UPDATED: In mixed decision, Supreme Court throws up a barrier around gene patents
In a mixed decision, the Supreme Court has ruled that companies can not obtain a patent on human genes. But companies like Myriad Genetics ($MYGN) will be able to nail down patent protection on complementary gene work, or cDNA, which requires human tinkering.
"A naturally occurring DNA segment is a product of nature and not patent eligible merely because it has been isolated, but cDNA is patent eligible because it is not naturally occurring," wrote Justice Clarence Thomas in the unanimous decision.
That decision marks a partial win for critics of Myriad who claimed that their patents on the BRCA1 and BRCA2 genes related to breast and ovarian cancer was blocking research and the development of more personalized therapies. Many in the biotech industry, though, had argued furiously that the absence of patents could derail the trend toward more personalized therapies.
The news immediately sparked a 10% rise in shares for Myriad, which was afraid that the Supreme Court would rule that all genetic material couldn't be patented. But the ruling throws out patents Myriad held related to the genes identified in its tests for breast and ovarian cancer, according to the AP. And it reverses a number of other patents issued over the past 30 years.
Myriad had discovered the precise sequence of the genes in question and sought a patent for the genes to protect its diagnostic test, which has been gaining widespread public attention. But they didn't alter the genes in any way, leading the Supreme Court to conclude that it shouldn't have a patent.
Despite the shrill alarms that have been sounded over the case, there's widespread feeling that the ruling itself won't have a dramatic impact on biotechnology. Myriad has a well established position in the market at this point, and has been improving the quality of its test. And just because others can use the same sequences without fear of violating patents, it's unlikely that there will be a rush to offer competing tests given the expense and technology required to develop them.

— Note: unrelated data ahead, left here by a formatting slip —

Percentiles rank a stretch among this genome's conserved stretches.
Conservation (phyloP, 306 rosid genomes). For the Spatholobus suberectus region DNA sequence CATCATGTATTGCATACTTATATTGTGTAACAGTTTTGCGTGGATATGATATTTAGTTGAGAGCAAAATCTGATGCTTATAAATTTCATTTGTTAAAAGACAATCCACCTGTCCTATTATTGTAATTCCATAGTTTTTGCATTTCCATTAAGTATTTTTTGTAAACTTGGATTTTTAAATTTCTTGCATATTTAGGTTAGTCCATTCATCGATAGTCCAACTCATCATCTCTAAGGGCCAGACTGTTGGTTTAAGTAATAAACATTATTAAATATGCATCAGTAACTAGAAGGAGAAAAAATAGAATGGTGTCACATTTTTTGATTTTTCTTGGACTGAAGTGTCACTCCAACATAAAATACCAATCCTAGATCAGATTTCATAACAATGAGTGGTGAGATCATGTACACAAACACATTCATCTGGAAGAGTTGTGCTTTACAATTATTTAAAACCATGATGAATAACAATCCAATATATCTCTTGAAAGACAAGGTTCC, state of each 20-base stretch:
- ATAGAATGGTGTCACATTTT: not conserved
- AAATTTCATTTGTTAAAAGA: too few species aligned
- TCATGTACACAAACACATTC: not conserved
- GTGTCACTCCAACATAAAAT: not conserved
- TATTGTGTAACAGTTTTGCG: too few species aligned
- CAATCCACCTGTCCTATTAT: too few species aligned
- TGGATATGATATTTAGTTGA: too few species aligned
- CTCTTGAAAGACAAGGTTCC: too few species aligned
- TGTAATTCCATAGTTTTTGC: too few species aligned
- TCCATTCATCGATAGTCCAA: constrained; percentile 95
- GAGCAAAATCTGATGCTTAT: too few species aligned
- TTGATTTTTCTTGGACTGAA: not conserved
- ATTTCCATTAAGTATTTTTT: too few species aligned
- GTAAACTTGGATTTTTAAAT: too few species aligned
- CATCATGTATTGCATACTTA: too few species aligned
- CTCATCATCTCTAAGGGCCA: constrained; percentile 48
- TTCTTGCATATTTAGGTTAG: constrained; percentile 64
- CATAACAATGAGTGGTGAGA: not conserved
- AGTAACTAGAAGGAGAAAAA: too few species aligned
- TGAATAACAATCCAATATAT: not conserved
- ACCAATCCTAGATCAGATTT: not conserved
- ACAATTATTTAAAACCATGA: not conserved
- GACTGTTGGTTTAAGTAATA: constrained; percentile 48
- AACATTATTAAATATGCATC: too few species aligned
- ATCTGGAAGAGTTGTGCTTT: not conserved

"SCOTUS ruling of cDNA being patent-eligible is in line with our base case assumption that cDNA claims will be upheld and at least in line or better than consensus and certainly the bear case, which was fear that all patents would get overturned and the stock could have big pullback," wrote RBC's Michael Yee. "We have repeatedly stated this is a win fundamentally for MYGN given 1) barriers to entry for competitive commercial BRCA-testing (accuracy, speed of processing), and 2) MYGN's launch of pan-cancer test (25 genes for 6 cancers) this year to convert BRAC Analysis revs to a newer, better test now.
Myriad says it is time now to move on.
"The Supreme Court has ruled, vacating some patent claims and upholding others. But we've always said the debate was about more than patent claims," Myriad said in a statement. "It was about human health, and innovation to make sure that cancer tests are accessible and affordable to women who need them. It's time now to move on … We also want to reach out to patient advocates and the research community. The battle that really matters isn't in court; it's the one against cancer."
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